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Author Topic: Canon interview with Kelly Thompson > 31 million images sold per year  (Read 22771 times)

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SNP

  • Canadian Photographer
« Reply #25 on: March 30, 2011, 11:39 »
0
^ that's true, but in this case I don't really think it matters.


« Reply #26 on: March 30, 2011, 11:46 »
0
^ that's true, but in this case I don't really think it matters.

You keep your royalties rates after RC start? No hard feelings, just for curiosity.

« Reply #27 on: March 30, 2011, 11:52 »
0
the article is fine IMO.
Including the blatant lie: "commission levels stretch from 20% to 45%"?

Can we hazard a guess as to the extent of this lie:
Number of contributors earning less than 20% commission = ?
Number of contributors earning 45% = ?

would it have mattered if he had said 15% to 40%? it wouldn't have changed the context of the article in any way. to put it in perspective, in publishing authors get 4% to 8%-if we're lucky. I'm not stating that I agree with 15% for non-exclusives. I completely disagree with so low a percentage in our industry for any artist. but I'm just saying that suggesting it was a great big LIE designed to mislead seems silly. because even had they printed the 'truth', it would have hardly changed the article.

How about if he said 25 to 50%? would that have mattered? I think it matters a lot.

« Reply #28 on: March 30, 2011, 11:55 »
0
overall I think the article is decent, but the misleading part about the 20-45% is definitely a deal-killer.  

in this case the fact is that the article misrepresented the facts.  with an article like this I would think that Kelly or someone from istock was more than likely given a chance to review it before it went to print.  the lie should have been caught and corrected. yes, it makes a big difference from 15 to 20 beause the industry low 'standard' used to always be 20% - and now it's dropped even lower.  this article seems to want to forget about the fact that the majority of contributors to istock are making even less than 20%.  

whether Kelly is a nice guy or not does change the fact that the article has outright untruths in it.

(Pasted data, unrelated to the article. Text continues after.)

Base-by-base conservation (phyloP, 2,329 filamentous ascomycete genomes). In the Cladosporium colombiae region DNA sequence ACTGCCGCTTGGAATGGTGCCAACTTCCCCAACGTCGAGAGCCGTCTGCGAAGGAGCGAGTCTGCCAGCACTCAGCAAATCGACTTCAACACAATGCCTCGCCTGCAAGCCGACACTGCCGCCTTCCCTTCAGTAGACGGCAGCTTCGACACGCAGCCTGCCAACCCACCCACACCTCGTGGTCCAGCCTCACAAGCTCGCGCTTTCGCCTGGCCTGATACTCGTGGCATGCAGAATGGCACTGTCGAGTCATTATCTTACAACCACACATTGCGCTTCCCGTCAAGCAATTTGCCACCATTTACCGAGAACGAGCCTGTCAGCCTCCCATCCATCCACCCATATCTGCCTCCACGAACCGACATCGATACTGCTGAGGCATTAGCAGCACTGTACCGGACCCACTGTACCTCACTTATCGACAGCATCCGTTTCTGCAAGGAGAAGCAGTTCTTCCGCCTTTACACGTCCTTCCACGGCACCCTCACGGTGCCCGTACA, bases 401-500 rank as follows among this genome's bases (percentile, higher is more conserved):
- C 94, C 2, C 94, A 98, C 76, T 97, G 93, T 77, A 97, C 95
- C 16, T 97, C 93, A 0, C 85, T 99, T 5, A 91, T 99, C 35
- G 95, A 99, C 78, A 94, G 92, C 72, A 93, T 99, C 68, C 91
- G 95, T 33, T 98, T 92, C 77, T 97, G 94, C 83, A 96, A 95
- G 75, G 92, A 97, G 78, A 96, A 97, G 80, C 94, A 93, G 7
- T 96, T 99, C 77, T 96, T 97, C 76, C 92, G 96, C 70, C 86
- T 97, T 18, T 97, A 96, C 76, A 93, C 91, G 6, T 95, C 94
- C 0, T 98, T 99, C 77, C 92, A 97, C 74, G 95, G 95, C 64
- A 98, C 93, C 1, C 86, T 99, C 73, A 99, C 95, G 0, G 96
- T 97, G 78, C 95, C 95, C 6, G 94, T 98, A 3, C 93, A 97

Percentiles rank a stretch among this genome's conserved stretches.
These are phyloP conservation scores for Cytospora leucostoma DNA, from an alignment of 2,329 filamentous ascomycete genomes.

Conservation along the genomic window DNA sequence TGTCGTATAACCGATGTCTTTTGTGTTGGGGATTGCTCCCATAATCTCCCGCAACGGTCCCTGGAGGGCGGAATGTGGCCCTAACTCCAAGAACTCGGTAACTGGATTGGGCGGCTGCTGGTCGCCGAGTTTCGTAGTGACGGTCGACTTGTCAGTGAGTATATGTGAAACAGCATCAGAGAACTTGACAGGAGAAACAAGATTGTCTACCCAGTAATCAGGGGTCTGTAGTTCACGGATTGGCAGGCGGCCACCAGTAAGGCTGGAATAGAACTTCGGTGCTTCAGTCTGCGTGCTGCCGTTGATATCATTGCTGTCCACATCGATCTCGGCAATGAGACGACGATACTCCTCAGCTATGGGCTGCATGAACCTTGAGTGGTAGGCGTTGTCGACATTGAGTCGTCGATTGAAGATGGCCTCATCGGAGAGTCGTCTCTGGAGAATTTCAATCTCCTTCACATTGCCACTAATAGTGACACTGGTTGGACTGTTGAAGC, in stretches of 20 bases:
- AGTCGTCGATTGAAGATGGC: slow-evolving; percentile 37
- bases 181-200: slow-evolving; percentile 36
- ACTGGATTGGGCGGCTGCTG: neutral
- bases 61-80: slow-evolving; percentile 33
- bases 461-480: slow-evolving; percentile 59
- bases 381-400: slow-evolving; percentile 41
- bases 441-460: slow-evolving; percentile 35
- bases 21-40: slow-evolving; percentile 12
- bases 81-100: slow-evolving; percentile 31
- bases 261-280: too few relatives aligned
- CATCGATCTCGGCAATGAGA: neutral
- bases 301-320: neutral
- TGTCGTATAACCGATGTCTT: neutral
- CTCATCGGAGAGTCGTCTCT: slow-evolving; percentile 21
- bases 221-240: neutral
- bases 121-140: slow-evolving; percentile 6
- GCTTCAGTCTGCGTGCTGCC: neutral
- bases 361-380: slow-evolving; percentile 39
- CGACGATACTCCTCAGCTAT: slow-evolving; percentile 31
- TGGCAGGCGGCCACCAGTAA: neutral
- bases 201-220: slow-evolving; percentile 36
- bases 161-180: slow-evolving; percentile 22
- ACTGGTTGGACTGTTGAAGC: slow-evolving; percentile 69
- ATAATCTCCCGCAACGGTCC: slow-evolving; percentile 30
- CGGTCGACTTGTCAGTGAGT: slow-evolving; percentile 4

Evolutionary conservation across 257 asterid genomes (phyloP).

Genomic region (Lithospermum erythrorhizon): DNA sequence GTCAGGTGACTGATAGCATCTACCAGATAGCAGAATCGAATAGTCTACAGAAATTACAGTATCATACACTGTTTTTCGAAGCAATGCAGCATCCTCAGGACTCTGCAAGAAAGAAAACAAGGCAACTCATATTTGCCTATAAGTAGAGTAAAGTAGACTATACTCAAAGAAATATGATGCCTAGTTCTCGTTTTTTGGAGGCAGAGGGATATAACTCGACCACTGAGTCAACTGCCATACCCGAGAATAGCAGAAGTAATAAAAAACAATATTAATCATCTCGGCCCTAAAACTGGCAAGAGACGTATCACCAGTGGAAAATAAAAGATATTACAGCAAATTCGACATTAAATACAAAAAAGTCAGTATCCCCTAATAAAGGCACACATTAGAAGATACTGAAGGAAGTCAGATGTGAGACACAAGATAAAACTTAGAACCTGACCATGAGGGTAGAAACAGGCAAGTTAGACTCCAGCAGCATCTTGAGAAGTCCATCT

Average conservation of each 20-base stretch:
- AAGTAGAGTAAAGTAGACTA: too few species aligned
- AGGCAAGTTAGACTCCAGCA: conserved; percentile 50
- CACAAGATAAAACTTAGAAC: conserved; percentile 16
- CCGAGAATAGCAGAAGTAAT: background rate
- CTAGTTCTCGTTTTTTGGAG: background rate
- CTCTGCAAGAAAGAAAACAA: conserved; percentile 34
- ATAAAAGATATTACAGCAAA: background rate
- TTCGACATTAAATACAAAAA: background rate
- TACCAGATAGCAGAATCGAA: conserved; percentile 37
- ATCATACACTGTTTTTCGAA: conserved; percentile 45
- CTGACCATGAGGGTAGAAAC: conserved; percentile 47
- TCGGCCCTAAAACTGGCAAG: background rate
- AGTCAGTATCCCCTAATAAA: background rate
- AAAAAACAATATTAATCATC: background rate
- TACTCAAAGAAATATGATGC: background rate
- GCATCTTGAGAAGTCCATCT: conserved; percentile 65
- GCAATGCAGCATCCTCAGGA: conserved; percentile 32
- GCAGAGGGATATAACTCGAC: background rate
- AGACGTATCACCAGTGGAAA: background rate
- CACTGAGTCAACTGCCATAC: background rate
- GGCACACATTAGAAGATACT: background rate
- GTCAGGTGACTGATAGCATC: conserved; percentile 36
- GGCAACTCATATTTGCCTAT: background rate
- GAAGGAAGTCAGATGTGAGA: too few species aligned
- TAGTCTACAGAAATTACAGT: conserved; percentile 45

SNP

  • Canadian Photographer
« Reply #29 on: March 30, 2011, 12:15 »
0
overall I think the article is decent, but the misleading part about the 20-45% is definitely a deal-killer.  

in this case the fact is that the article misrepresented the facts.  with an article like this I would think that Kelly or someone from istock was more than likely given a chance to review it before it went to print.  the lie should have been caught and corrected. yes, it makes a big difference from 15 to 20 beause the industry low 'standard' used to always be 20% - and now it's dropped even lower.  this article seems to want to forget about the fact that the majority of contributors to istock are making even less than 20%.  

whether Kelly is a nice guy or not does change the fact that the article has outright untruths in it.  

sadly articles are regularly published including misinformation. having watched how SOME journalists work, they have their eye on the deadline and usually know diddly squat about the subject they're writing about. which almost always results in misquotes and misinformation. in this case, I have no idea how the percentage figures were delivered to the reporter. probably info sent in an email. who knows. since I can only guess, my guess is that the numbers given were not calculated to mislead anyone. I'd suggest that iStock/Getty be more careful about how their words are represented...but even there, interviewees only see the article they've participated in for the first time when the articles are published. I don't know of any publications that would dare send an article to an interviewee for approval. it just doesn't work that way.
« Last Edit: March 30, 2011, 12:21 by SNP »

« Reply #30 on: March 30, 2011, 12:49 »
0
Speaking of bad reporting, there is the bit about not selling editorial 'RF', which really should have been caught.